# Questions about return objective calculation

Hi all, I was doing Schweser Practice Exam 2 last night. Question 1 states that their total assets is 2.5 + 1.25 = \$3.75 million, annual salary \$48,750, annual expense \$150,000, tax rate 25%, inflation 2%. However it also talks about that the family wants an emergency reserve. So I figured 6 month of living expense should be deducted out of the asset base. This makes a little bit of difference since without the reserve, required return is 5.11%, with the reserve required return is 5.17%. Then Question 6 is even more confusing. Asset base is \$5 million, annual expense \$150,000, donation in a year \$750,000, inflation 3.5%, management fee 0.8%, tax rate 25%. I have several issues with the answer. First they don’t inflation-adjust the annual spending; second why the donation is not tax deductable and to a lesser extent whether the management fee should be tax deductable; third why it uses multiplicative form of return calculation in this question and additive form in Question 1. It really bothers me that they leave so many loose ends in the question. If I get a different return number from Question 6-A, then all my Question 6-B and 6-C answers will be off. Do I loose a significant portion of points because of that? In summary, my questions are, 1. When to consider tax, when not to: I know for sure living expenses and salary should consider tax effects 2. When to adjust living expense for inflation: if they say this year’s expense is a certain number, we should adjust and if they say annual living expense we don’t adjust? 3. When to use multiplicative form, when to use additive form. 4. When to build an emergency reserve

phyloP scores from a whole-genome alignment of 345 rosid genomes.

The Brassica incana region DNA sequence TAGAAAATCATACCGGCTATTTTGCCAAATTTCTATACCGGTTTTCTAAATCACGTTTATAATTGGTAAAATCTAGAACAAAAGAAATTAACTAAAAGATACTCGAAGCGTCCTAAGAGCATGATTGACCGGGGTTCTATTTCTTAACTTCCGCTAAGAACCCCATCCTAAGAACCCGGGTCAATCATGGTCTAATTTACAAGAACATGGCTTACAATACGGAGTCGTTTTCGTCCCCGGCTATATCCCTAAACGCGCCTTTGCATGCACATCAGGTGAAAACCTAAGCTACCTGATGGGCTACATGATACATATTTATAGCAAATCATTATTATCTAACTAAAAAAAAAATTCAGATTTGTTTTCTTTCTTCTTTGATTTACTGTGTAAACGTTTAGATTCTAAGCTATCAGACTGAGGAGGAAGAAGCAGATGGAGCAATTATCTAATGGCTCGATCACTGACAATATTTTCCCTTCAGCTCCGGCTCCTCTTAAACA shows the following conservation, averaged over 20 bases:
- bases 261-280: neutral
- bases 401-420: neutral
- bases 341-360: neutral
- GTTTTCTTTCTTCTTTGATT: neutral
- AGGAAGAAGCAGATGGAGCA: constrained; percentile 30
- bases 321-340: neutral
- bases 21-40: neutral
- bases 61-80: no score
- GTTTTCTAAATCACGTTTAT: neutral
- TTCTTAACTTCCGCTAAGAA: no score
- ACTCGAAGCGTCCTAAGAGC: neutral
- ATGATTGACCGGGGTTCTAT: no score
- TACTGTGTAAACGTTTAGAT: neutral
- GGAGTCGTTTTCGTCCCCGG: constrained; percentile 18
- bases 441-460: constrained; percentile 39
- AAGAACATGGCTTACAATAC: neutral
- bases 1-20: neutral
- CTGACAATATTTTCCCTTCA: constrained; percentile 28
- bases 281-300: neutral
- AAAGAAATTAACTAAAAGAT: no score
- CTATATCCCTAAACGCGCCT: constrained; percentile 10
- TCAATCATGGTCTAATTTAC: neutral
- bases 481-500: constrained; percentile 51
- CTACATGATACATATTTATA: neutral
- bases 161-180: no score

#1: The exam will state how they want to see the return (before or after taxes, real or nominal). The problem will also state which parts of their income are affected by tax and which aren’t. #2: If inflation is mentioned, you will probably have to adjust for it, or at least include it in the return calculation. Watch to see if the problem says growth in expenses and salary offset each other or something like that. That could mean you don’t have to adjust for it. If they don’t give you an inflation number explicitly, you probably won’t have to worry about it. #3: Either should be fine for an individual return calculation but the multiplicative rule is more accurate. #4: Only account for a reserve in your return calculation if it is explicitly stated in the problem. Otherwise, you could mention 6 months in the Liquidity section.

I had same problem. 1. I agree with you. I think they are not consistent. 2. Depends on the timeline. This is the tricky part. 3.Both are acceptable. 4. The reserve should not be taken out of the assets base. You need to allocate to cash.